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  • Emily Levenson

Digging Potatoes

By Emily Levenson


“Hi, are you Dave?” I asked the only man in the airport waiting area when the plane was unboarded in Watertown. He gave a quick nod.


“You must be Emily, right?” 


I’ve spent the night alone before on an airport bench in London, faced a bombardment of questions at security before a flight to Israel and gone the wrong way in the customs line at Newark International. But this was my weirdest airport experience yet. Dave, the farmer, didn’t seem to think twice before he helped load my suitcase into the back of his van on top of a jumbled collection of tools. 


What was I doing, jumping into a farmer’s car 2400 miles from my home in the Bay Area? Maybe the strangest part was that this felt like the right choice despite the twisting doubt. 


A month before, I was spending every day alone in my room in Berkeley, talking to professors on Zoom. With the whirlwind (or better yet, tornado) of COVID-19, wildfire smoke, and political unrest, I knew something needed to shift. The walls were closing in, so when a friend mentioned that she was spending the semester on a farm, the idea stuck. I wrote to Dani and Dave, the farmers at Cross Island, through the WWOOF (Worldwide Opportunities on Organic Farms) website. Come the last week of September, I was discussing vegetarianism with this masked farmer (him: against, as a meat farmer, me: pro, as a climate and budget-concerned student) while driving away into the dark.  


When we arrived at Cross Island Farms a half hour later, the first thing I noticed was the quacking of ducks. About a dozen of them were chasing each other around their enclosure in the front yard, squawking like the world was ending.  Maybe the world was ending. But hey, at least I’d be riding it out here on an island, just minutes from the Canadian border.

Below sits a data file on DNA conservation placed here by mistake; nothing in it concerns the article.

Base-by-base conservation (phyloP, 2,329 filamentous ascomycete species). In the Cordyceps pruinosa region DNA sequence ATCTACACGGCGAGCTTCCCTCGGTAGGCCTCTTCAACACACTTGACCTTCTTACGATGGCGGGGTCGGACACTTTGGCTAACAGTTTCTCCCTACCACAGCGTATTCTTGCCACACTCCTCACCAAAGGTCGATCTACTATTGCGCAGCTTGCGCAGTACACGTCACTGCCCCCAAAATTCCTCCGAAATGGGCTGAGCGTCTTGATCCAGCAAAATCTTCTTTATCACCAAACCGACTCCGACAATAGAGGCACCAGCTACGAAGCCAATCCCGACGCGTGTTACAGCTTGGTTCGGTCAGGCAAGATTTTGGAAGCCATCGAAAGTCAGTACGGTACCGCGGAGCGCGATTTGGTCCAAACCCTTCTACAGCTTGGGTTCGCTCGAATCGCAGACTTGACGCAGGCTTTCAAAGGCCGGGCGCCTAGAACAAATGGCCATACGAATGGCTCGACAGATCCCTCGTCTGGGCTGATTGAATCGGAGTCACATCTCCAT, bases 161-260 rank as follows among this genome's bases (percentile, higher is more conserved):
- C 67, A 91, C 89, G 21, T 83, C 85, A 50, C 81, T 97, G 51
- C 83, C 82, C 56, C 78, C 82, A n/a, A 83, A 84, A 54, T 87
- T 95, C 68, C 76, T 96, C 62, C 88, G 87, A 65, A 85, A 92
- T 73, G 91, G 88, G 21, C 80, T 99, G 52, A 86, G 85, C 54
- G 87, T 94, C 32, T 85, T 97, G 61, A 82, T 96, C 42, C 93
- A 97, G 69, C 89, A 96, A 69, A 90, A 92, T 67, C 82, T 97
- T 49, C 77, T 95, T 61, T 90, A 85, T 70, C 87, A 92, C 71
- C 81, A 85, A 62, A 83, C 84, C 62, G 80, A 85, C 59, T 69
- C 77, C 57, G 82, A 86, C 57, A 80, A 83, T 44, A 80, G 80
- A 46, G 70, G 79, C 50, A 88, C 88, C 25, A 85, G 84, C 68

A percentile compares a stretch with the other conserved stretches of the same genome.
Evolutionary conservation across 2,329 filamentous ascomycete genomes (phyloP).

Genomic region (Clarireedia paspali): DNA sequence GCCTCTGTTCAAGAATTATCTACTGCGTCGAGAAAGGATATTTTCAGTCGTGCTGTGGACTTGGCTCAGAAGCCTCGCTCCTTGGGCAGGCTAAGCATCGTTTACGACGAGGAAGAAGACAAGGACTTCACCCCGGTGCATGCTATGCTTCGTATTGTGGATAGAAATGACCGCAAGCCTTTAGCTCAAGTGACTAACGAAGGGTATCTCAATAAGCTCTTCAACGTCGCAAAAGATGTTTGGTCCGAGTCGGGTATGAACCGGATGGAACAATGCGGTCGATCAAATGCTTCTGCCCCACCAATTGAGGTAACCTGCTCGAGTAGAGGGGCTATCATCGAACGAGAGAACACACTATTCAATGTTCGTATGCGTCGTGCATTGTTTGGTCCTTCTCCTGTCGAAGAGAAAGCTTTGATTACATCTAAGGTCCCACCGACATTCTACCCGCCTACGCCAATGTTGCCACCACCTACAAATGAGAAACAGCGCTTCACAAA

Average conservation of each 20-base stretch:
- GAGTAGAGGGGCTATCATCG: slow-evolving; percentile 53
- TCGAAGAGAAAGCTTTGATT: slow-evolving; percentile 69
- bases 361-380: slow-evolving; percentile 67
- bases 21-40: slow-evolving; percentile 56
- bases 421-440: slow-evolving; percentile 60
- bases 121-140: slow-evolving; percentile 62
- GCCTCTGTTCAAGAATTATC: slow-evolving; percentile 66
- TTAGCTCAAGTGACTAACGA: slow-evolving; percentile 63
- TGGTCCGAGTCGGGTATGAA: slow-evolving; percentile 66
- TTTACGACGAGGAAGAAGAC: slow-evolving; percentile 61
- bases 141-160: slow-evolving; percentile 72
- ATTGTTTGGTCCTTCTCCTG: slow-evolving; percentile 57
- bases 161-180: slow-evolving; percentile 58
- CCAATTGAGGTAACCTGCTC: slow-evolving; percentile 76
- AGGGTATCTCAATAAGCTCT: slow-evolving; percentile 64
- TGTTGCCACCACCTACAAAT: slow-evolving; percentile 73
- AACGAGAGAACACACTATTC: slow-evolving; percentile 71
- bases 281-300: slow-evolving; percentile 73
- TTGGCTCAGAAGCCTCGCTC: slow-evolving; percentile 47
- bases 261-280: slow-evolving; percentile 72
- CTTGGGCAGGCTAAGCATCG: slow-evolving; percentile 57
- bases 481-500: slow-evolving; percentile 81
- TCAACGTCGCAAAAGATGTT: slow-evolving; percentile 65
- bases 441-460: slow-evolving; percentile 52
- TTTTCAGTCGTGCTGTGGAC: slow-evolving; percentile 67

I met Dave’s partner Dani, who fed me hearty white bean chili for dinner at the outside table. After eating, Dave strapped my small suitcase to the back of a golf cart and dropped me off at a tent in the woods. I would sleep outside until I got a negative COVID test.


I woke up the first morning, felt a rock in the middle of my back, and remembered I was not in Kansas anymore. The sun was rising, pink and orange peeking out between the trees. The air was fresh, the green leaves were all-encompassing, and I couldn’t help smiling. I walked across the pasture towards the farmhouse, pastel mist blanketing the grass. Cows and goats turned their heads as I passed. It looked like the scene from the 2005 film version of Pride and Prejudice when Lizzy and Mr. Darcy meet at dawn and declare their love for each other in the English countryside. 


When Dani announced at breakfast that I could look forward to digging potatoes later that day, the other WWOOF volunteers laughed. Zoe and David were both my age, also taking time off after their second years of college. Apparently, digging for tubers is what passes for an initiation ritual out here. While we ate our oatmeal and drank black tea, my stomach was tense with nerves. The morning turned out to be small potatoes in terms of work, though. I delivered tomatoes past their prime to the pig, Snorty. I collected squash from underneath a long, white row cover using a pair of clippers to separate the gourds from the vine.